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Minerals of Earth’s Crust Chapter 5. What is a mineral? A natural, usually inorganic solid that has a characteristic chemical composition, an orderly.

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Presentation on theme: "Minerals of Earth’s Crust Chapter 5. What is a mineral? A natural, usually inorganic solid that has a characteristic chemical composition, an orderly."— Presentation transcript:

1 Minerals of Earth’s Crust Chapter 5

2 What is a mineral? A natural, usually inorganic solid that has a characteristic chemical composition, an orderly internal structure, and a characteristic set of properties Halite

3 Characteristics of Minerals 1.Inorganic 2.Forms and exists in nature 3.Crystalline solid (atoms are arranged in a regular pattern) 4. Consistent chemical composition Gypsum Fluorite

4 Mineral or Nonmineral?

5 Salt? Sugar? Ice? Charcoal? Rock?

6 Kinds of Minerals Scientists have identified 3,000 minerals Of those minerals, there are 20 common rock- forming minerals All minerals are divided into 2 main groups: Silicate and Nonsilicate Minerals Silicates Nonsilicates

7 Silicate Minerals Minerals that contain a combination of silicon and oxygen atoms Silicate minerals other than quartz have one or more additional elements such as Ca, Na, K, Fe, or Mg Silicate minerals make up 96% of Earth’s crust Quartz and feldspar make up more than 50% of the crust

8 Nonsilicate Minerals Minerals that do not contain a combination of silicon and oxygen atoms Nonsilicate minerals make up 4% of Earth’s crust There are 6 major classes of nonsilicate minerals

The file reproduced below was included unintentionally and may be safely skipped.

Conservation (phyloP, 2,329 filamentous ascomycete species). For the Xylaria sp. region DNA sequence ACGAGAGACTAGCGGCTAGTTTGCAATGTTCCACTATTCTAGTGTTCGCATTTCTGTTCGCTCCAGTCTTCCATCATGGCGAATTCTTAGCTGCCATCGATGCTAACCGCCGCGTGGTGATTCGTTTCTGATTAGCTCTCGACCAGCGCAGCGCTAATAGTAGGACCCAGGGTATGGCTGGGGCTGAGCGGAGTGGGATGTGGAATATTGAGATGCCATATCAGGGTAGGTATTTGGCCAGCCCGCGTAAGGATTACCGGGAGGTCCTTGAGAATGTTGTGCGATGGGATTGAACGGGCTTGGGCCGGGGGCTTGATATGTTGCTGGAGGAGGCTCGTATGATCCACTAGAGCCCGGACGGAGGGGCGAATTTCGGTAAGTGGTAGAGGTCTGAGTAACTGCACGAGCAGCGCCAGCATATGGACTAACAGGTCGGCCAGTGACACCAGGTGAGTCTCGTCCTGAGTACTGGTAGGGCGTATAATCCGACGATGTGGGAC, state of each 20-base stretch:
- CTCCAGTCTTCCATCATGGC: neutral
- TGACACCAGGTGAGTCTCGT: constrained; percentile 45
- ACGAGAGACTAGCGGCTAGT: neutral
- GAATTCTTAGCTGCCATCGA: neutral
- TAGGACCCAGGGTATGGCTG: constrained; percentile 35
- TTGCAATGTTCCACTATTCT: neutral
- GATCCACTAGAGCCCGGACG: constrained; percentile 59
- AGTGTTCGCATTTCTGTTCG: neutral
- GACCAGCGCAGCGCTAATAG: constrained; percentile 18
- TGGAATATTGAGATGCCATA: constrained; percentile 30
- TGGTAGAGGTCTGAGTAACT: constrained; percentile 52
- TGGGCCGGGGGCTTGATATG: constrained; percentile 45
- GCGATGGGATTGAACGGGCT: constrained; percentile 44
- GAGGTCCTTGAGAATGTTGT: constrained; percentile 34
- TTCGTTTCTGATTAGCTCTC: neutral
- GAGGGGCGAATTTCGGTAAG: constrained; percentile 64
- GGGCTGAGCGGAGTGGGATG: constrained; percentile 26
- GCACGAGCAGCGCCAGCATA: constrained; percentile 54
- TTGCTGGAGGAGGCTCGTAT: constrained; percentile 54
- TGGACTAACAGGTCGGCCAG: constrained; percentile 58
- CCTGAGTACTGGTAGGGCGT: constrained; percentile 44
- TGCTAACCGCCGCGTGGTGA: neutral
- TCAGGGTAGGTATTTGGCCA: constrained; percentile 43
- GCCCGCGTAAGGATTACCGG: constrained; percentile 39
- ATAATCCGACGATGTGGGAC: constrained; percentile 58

9 Classification of Nonsilicate Minerals

10 How to Identify Minerals Mineralogists identify minerals based on a number of specific physical properties:  Color  Streak  Luster  Cleavage and Fracture  Hardness  Crystal Shape  Density

11 Color Easy to observe Unreliable on its own Trace amounts of certain elements can greatly effect color of some minerals (ex: sapphires and rubies) Weathering can also cause changes in color Rubies are cut from corundum with traces of Chromium (Cr) Sapphires are cut from corundum with traces of Cobalt (Co)

12 Streak Color of the mineral in the powder form More reliable than color Use a streak plate: unglazed tile Minerals that are harder than the streak plate will leave no streak

13 Luster Light reflected from the mineral’s surface Metallic luster reflect light like polished metals All other minerals have nonmetallic luster: waxy, pearly, glassy, dull/earthy, or virtuous/brilliant

14 Cleavage and Fracture Cleavage is the tendency of a mineral to split along specific planes of weakness to form smooth, flat surfaces Cleavage occurs in one, two, or three directions Cleavage in three directions. Example: CALCITE

15 Cleavage and Fracture Fracture is when the mineral does not split along cleavage planes Fracture can be irregular, fibrous, or conchoidal

16 Hardness A measure of the ability of a mineral to resist scratching Hardness does NOT mean resistance to cleavage planes!! Hardness relates to the strength of bonds between the minerals atoms (Ex: Diamond vs. Graphite)

17 Moh’s Hardness Scale To determine an unknown mineral’s hardness, you need to scratch it against a mineral of known hardness

18 Crystal Shape A mineral always has the same basic crystal shape because the atoms that make up the mineral always combine in the same geometric pattern There are 6 basic crystal systems that can become more complex due to conditions during formation

19 Density Ratio of mass to volume of a substance Density = mass/volume Helps identify heavier minerals more readily than it helps identify lighter ones Most minerals have a density between 2 and 3 g/cc Galena Density = 7.6 g/cc Lead Density = g/cc

20 Special Properties of Minerals Some minerals exhibit special properties that can also be used for identification such as:  Fluorescence  Phosphorescence  Double Refraction  Magnetism  Radioactivity


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